A reverse mortgage is a loan for seniors age 62 and older. HECM reverse mortgage loans are insured by the Federal Housing Administration (FHA)1 and allow homeowners to convert their home equity into cash with no monthly mortgage payments.
Reverse mortgages are often considered a last-resort source of income, but they have become a great retirement planning tool for many homeowners.
The first federally-insured reverse mortgage — also known as a home equity conversion mortgage, or HECM — was introduced in 1989. These loans allow people who are 62 or older to tap a portion of their home equity without having to move.
Steven Sass, research economist at the Center for Retirement Research at Boston College, says a reverse mortgage makes sense for people who:
Some people even use a reverse mortgage to eliminate their existing mortgage and improve their monthly cash flow, says Peter Bell, president and CEO of the National Reverse Mortgage Lenders Association, or NRMLA.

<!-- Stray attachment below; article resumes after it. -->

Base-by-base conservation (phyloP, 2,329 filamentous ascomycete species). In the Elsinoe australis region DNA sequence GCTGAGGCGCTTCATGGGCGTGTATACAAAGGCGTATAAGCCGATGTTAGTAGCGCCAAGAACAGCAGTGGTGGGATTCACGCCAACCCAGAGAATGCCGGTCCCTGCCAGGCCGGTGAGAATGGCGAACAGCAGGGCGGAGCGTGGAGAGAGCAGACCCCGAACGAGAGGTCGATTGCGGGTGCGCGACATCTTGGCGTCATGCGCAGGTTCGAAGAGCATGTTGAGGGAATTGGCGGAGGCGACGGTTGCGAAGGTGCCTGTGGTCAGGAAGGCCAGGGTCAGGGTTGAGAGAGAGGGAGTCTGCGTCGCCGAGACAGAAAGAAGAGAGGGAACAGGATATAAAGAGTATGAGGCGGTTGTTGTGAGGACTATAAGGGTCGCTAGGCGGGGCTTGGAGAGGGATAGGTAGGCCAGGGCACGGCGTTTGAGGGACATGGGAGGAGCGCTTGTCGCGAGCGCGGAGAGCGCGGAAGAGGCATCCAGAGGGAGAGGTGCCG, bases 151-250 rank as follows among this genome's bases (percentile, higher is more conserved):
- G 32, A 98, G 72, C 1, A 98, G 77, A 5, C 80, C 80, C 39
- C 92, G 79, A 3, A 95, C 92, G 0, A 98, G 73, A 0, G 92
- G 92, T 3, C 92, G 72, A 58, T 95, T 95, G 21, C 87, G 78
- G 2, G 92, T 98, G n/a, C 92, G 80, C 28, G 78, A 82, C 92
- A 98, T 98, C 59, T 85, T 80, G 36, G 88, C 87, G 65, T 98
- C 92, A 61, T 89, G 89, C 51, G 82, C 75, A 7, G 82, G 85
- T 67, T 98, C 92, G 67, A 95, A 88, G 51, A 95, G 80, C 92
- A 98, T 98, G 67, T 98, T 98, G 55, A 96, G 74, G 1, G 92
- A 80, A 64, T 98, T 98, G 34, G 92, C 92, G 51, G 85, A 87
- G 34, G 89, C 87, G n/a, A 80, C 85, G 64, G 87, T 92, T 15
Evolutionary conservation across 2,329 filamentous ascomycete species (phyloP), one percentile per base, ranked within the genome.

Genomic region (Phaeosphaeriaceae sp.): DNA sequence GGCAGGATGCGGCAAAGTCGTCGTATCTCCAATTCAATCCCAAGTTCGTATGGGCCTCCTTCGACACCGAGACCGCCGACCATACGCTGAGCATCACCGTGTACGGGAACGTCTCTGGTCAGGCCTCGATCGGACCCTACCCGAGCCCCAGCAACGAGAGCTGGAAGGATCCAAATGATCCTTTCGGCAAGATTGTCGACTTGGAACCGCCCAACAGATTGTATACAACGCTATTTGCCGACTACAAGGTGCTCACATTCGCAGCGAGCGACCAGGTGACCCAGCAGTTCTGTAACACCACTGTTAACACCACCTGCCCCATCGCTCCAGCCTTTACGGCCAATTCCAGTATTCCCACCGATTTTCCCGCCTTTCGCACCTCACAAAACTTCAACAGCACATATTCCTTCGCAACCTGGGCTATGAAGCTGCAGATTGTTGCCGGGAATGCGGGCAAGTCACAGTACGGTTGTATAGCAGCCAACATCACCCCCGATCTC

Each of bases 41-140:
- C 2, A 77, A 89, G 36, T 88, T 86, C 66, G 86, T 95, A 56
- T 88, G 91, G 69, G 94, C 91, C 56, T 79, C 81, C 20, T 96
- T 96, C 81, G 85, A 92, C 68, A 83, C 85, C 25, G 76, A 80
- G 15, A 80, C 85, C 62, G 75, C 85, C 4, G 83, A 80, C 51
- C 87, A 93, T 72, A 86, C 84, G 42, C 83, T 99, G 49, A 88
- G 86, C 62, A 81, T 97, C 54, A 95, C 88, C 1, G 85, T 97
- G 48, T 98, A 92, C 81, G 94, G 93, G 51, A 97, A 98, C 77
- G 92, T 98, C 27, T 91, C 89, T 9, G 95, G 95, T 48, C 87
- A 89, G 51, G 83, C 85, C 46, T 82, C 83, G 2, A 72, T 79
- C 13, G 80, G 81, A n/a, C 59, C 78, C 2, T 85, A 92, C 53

“There are a lot of motivations leading into it,” Bell says. “In some cases, people may have an immediate need to pay off debt, or they may have had some unexpected expenses like a home repair or health care situation.”
The bank makes payments to the borrower throughout his or her lifetime based on a percentage of accumulated home equity. The loan balance does not have to be repaid until the borrower dies, sells the home or permanently moves out.